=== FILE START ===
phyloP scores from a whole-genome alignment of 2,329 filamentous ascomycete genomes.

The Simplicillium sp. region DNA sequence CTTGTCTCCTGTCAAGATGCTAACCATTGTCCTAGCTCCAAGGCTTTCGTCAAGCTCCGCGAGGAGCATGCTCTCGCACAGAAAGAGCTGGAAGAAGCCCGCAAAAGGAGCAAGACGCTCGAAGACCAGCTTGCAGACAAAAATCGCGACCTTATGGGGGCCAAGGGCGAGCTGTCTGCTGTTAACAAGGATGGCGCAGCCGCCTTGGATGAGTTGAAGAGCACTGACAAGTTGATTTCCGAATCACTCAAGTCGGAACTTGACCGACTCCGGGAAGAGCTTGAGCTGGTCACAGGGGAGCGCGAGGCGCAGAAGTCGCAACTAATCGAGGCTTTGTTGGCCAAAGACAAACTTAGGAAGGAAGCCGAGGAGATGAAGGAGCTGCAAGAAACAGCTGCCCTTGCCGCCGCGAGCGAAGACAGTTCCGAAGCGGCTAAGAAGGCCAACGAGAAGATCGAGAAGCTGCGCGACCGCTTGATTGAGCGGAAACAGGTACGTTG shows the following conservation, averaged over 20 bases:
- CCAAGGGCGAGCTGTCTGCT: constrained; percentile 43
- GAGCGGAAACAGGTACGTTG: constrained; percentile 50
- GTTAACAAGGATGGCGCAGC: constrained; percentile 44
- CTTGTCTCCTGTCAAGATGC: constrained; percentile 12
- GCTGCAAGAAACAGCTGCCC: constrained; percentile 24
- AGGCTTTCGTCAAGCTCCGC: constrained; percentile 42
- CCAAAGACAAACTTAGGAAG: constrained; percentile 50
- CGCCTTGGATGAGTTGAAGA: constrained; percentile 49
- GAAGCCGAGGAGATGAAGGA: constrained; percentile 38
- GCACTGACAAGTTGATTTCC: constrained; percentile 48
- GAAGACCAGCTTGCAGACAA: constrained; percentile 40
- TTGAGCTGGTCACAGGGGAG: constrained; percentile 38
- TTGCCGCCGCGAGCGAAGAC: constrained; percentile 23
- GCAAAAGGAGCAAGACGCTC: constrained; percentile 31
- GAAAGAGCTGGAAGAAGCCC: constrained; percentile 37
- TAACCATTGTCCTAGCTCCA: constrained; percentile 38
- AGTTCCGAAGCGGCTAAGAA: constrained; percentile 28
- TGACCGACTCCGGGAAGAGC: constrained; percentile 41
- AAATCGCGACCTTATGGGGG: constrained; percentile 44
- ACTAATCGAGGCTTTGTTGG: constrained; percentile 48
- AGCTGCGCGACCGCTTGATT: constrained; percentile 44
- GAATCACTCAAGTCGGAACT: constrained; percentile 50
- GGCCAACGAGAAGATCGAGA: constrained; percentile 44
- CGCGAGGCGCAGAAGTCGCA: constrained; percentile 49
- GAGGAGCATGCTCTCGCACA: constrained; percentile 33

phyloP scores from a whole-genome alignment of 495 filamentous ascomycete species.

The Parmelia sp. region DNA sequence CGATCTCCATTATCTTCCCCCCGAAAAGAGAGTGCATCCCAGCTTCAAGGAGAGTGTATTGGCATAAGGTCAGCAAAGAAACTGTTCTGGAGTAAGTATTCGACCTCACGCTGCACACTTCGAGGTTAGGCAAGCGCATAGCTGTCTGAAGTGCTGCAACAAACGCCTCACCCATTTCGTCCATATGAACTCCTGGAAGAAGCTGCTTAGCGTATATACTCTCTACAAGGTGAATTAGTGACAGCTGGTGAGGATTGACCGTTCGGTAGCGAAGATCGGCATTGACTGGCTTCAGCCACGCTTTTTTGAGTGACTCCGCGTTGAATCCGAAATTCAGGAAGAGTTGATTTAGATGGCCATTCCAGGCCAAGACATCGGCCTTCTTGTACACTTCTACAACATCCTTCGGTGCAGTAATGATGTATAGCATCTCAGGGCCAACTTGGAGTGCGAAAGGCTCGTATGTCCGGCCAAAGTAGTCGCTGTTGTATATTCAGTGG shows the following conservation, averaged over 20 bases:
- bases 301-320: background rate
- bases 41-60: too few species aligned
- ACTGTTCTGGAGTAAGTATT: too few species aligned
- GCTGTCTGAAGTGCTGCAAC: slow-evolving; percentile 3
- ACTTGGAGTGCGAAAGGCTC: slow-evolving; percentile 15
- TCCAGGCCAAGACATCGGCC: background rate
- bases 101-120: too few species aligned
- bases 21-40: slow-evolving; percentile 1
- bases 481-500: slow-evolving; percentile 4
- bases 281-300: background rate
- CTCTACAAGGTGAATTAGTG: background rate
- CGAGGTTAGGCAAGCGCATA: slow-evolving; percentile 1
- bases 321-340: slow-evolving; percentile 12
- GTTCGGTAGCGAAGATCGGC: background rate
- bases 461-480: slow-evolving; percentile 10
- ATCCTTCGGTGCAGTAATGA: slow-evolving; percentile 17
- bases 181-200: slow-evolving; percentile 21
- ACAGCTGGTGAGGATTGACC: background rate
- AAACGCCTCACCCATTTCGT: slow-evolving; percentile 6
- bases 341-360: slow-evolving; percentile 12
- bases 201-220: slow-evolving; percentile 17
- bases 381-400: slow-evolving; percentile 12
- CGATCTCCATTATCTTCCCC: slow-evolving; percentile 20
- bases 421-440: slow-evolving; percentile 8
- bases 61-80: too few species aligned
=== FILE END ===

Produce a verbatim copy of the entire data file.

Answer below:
phyloP scores from a whole-genome alignment of 2,329 filamentous ascomycete genomes.

The Simplicillium sp. region DNA sequence CTTGTCTCCTGTCAAGATGCTAACCATTGTCCTAGCTCCAAGGCTTTCGTCAAGCTCCGCGAGGAGCATGCTCTCGCACAGAAAGAGCTGGAAGAAGCCCGCAAAAGGAGCAAGACGCTCGAAGACCAGCTTGCAGACAAAAATCGCGACCTTATGGGGGCCAAGGGCGAGCTGTCTGCTGTTAACAAGGATGGCGCAGCCGCCTTGGATGAGTTGAAGAGCACTGACAAGTTGATTTCCGAATCACTCAAGTCGGAACTTGACCGACTCCGGGAAGAGCTTGAGCTGGTCACAGGGGAGCGCGAGGCGCAGAAGTCGCAACTAATCGAGGCTTTGTTGGCCAAAGACAAACTTAGGAAGGAAGCCGAGGAGATGAAGGAGCTGCAAGAAACAGCTGCCCTTGCCGCCGCGAGCGAAGACAGTTCCGAAGCGGCTAAGAAGGCCAACGAGAAGATCGAGAAGCTGCGCGACCGCTTGATTGAGCGGAAACAGGTACGTTG shows the following conservation, averaged over 20 bases:
- CCAAGGGCGAGCTGTCTGCT: constrained; percentile 43
- GAGCGGAAACAGGTACGTTG: constrained; percentile 50
- GTTAACAAGGATGGCGCAGC: constrained; percentile 44
- CTTGTCTCCTGTCAAGATGC: constrained; percentile 12
- GCTGCAAGAAACAGCTGCCC: constrained; percentile 24
- AGGCTTTCGTCAAGCTCCGC: constrained; percentile 42
- CCAAAGACAAACTTAGGAAG: constrained; percentile 50
- CGCCTTGGATGAGTTGAAGA: constrained; percentile 49
- GAAGCCGAGGAGATGAAGGA: constrained; percentile 38
- GCACTGACAAGTTGATTTCC: constrained; percentile 48
- GAAGACCAGCTTGCAGACAA: constrained; percentile 40
- TTGAGCTGGTCACAGGGGAG: constrained; percentile 38
- TTGCCGCCGCGAGCGAAGAC: constrained; percentile 23
- GCAAAAGGAGCAAGACGCTC: constrained; percentile 31
- GAAAGAGCTGGAAGAAGCCC: constrained; percentile 37
- TAACCATTGTCCTAGCTCCA: constrained; percentile 38
- AGTTCCGAAGCGGCTAAGAA: constrained; percentile 28
- TGACCGACTCCGGGAAGAGC: constrained; percentile 41
- AAATCGCGACCTTATGGGGG: constrained; percentile 44
- ACTAATCGAGGCTTTGTTGG: constrained; percentile 48
- AGCTGCGCGACCGCTTGATT: constrained; percentile 44
- GAATCACTCAAGTCGGAACT: constrained; percentile 50
- GGCCAACGAGAAGATCGAGA: constrained; percentile 44
- CGCGAGGCGCAGAAGTCGCA: constrained; percentile 49
- GAGGAGCATGCTCTCGCACA: constrained; percentile 33

phyloP scores from a whole-genome alignment of 495 filamentous ascomycete species.

The Parmelia sp. region DNA sequence CGATCTCCATTATCTTCCCCCCGAAAAGAGAGTGCATCCCAGCTTCAAGGAGAGTGTATTGGCATAAGGTCAGCAAAGAAACTGTTCTGGAGTAAGTATTCGACCTCACGCTGCACACTTCGAGGTTAGGCAAGCGCATAGCTGTCTGAAGTGCTGCAACAAACGCCTCACCCATTTCGTCCATATGAACTCCTGGAAGAAGCTGCTTAGCGTATATACTCTCTACAAGGTGAATTAGTGACAGCTGGTGAGGATTGACCGTTCGGTAGCGAAGATCGGCATTGACTGGCTTCAGCCACGCTTTTTTGAGTGACTCCGCGTTGAATCCGAAATTCAGGAAGAGTTGATTTAGATGGCCATTCCAGGCCAAGACATCGGCCTTCTTGTACACTTCTACAACATCCTTCGGTGCAGTAATGATGTATAGCATCTCAGGGCCAACTTGGAGTGCGAAAGGCTCGTATGTCCGGCCAAAGTAGTCGCTGTTGTATATTCAGTGG shows the following conservation, averaged over 20 bases:
- bases 301-320: background rate
- bases 41-60: too few species aligned
- ACTGTTCTGGAGTAAGTATT: too few species aligned
- GCTGTCTGAAGTGCTGCAAC: slow-evolving; percentile 3
- ACTTGGAGTGCGAAAGGCTC: slow-evolving; percentile 15
- TCCAGGCCAAGACATCGGCC: background rate
- bases 101-120: too few species aligned
- bases 21-40: slow-evolving; percentile 1
- bases 481-500: slow-evolving; percentile 4
- bases 281-300: background rate
- CTCTACAAGGTGAATTAGTG: background rate
- CGAGGTTAGGCAAGCGCATA: slow-evolving; percentile 1
- bases 321-340: slow-evolving; percentile 12
- GTTCGGTAGCGAAGATCGGC: background rate
- bases 461-480: slow-evolving; percentile 10
- ATCCTTCGGTGCAGTAATGA: slow-evolving; percentile 17
- bases 181-200: slow-evolving; percentile 21
- ACAGCTGGTGAGGATTGACC: background rate
- AAACGCCTCACCCATTTCGT: slow-evolving; percentile 6
- bases 341-360: slow-evolving; percentile 12
- bases 201-220: slow-evolving; percentile 17
- bases 381-400: slow-evolving; percentile 12
- CGATCTCCATTATCTTCCCC: slow-evolving; percentile 20
- bases 421-440: slow-evolving; percentile 8
- bases 61-80: too few species aligned